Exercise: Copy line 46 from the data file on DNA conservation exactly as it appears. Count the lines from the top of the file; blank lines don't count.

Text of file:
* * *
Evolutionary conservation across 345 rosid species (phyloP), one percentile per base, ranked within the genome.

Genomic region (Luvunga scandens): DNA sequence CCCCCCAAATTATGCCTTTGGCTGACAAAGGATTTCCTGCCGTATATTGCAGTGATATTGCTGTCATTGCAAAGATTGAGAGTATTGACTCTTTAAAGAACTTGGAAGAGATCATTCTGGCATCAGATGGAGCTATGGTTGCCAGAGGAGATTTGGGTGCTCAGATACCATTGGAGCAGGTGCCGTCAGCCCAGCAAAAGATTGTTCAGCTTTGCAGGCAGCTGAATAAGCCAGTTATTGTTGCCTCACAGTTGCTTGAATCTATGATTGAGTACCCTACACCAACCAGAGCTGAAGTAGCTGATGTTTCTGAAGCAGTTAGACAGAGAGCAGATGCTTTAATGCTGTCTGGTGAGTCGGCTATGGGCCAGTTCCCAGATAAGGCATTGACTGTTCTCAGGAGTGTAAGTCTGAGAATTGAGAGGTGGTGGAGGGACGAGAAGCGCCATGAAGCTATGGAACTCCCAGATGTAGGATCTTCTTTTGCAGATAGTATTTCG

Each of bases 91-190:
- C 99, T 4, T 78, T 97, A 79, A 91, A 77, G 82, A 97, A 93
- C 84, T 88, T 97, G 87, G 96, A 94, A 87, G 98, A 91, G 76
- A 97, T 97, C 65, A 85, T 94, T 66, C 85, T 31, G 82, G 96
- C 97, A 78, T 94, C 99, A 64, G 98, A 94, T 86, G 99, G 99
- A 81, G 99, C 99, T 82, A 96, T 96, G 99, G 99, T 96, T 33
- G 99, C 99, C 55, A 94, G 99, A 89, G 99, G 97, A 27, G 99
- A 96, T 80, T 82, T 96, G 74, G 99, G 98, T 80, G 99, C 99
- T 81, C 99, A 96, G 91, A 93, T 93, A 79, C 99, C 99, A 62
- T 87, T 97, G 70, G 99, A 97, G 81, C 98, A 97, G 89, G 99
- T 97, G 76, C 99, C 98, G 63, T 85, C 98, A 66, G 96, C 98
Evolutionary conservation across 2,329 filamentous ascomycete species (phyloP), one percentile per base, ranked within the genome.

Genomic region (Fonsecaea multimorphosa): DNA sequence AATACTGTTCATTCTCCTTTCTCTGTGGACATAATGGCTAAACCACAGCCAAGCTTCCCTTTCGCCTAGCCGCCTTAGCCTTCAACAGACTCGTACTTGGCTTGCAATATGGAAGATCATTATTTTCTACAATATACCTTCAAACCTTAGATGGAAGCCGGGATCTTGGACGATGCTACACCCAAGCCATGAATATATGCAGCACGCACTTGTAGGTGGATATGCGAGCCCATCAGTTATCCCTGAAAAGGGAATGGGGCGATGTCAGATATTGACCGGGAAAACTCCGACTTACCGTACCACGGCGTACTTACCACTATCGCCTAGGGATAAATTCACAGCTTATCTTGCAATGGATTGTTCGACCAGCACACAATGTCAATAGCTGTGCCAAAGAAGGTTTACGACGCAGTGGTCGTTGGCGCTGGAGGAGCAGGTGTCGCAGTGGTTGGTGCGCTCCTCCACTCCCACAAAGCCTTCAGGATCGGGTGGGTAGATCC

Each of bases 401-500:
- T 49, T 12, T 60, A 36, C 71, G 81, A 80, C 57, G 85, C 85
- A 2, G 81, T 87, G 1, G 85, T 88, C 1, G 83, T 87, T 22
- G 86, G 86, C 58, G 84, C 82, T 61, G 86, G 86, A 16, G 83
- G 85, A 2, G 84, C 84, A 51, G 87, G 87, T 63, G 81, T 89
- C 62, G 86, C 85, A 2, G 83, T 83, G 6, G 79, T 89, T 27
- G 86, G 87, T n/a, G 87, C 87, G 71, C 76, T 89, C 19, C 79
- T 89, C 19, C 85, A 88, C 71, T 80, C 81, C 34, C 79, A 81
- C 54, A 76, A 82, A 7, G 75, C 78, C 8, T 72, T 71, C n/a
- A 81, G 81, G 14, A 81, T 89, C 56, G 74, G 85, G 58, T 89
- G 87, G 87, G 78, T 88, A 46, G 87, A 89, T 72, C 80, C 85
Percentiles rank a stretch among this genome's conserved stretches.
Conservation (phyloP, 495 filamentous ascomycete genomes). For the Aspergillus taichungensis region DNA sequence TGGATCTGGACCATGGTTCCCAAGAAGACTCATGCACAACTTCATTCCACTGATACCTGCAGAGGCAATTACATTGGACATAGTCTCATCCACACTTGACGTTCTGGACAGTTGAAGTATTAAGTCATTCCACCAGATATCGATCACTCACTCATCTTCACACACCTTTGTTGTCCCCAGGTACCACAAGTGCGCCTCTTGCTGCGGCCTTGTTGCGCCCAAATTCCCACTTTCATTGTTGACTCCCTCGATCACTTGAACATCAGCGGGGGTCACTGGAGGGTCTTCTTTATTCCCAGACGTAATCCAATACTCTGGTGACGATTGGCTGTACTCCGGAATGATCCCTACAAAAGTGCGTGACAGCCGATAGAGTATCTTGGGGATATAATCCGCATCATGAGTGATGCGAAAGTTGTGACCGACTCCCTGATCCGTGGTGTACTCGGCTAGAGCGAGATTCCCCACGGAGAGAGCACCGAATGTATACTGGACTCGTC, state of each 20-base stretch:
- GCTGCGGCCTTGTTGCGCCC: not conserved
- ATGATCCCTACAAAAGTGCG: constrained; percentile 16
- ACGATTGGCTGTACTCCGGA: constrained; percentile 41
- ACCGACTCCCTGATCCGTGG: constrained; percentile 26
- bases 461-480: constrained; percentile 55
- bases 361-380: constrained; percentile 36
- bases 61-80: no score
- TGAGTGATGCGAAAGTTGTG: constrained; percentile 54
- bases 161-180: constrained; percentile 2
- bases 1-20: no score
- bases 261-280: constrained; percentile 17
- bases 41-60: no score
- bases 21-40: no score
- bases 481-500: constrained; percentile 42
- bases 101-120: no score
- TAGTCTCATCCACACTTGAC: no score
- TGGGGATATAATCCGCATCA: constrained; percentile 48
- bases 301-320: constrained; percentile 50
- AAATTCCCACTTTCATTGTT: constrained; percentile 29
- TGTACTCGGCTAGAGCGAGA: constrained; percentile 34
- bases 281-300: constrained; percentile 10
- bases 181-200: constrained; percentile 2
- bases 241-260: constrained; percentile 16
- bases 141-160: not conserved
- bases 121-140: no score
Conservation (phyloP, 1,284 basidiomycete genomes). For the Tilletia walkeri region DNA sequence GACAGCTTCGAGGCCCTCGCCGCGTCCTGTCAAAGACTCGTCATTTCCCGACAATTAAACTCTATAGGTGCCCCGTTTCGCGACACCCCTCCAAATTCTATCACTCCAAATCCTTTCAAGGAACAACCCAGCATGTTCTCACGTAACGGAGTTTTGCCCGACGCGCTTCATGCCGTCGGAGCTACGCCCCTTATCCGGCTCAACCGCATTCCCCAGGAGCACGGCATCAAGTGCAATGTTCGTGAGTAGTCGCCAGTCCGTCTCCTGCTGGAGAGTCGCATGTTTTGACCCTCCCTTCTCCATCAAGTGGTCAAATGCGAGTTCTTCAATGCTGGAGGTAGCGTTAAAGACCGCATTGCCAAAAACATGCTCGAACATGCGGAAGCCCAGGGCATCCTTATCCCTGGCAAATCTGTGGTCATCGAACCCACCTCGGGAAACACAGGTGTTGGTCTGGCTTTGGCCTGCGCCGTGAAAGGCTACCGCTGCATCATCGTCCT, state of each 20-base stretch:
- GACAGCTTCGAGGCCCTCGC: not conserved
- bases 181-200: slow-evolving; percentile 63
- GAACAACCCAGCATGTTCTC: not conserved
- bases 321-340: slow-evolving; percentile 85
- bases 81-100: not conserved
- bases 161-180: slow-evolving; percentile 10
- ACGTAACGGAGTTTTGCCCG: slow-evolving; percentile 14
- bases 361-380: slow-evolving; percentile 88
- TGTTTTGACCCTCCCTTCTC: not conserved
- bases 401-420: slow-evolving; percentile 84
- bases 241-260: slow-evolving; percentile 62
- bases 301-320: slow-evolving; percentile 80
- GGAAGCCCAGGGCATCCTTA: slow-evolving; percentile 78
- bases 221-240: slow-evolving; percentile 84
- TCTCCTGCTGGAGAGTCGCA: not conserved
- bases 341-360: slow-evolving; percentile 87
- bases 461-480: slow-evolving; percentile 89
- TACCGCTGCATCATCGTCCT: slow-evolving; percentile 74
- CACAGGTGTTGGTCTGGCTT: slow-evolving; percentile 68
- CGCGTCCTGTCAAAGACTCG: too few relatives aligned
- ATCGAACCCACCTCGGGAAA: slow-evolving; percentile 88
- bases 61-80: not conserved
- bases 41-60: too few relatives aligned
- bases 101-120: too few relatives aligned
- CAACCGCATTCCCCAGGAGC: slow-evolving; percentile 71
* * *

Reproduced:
- bases 301-320: constrained; percentile 50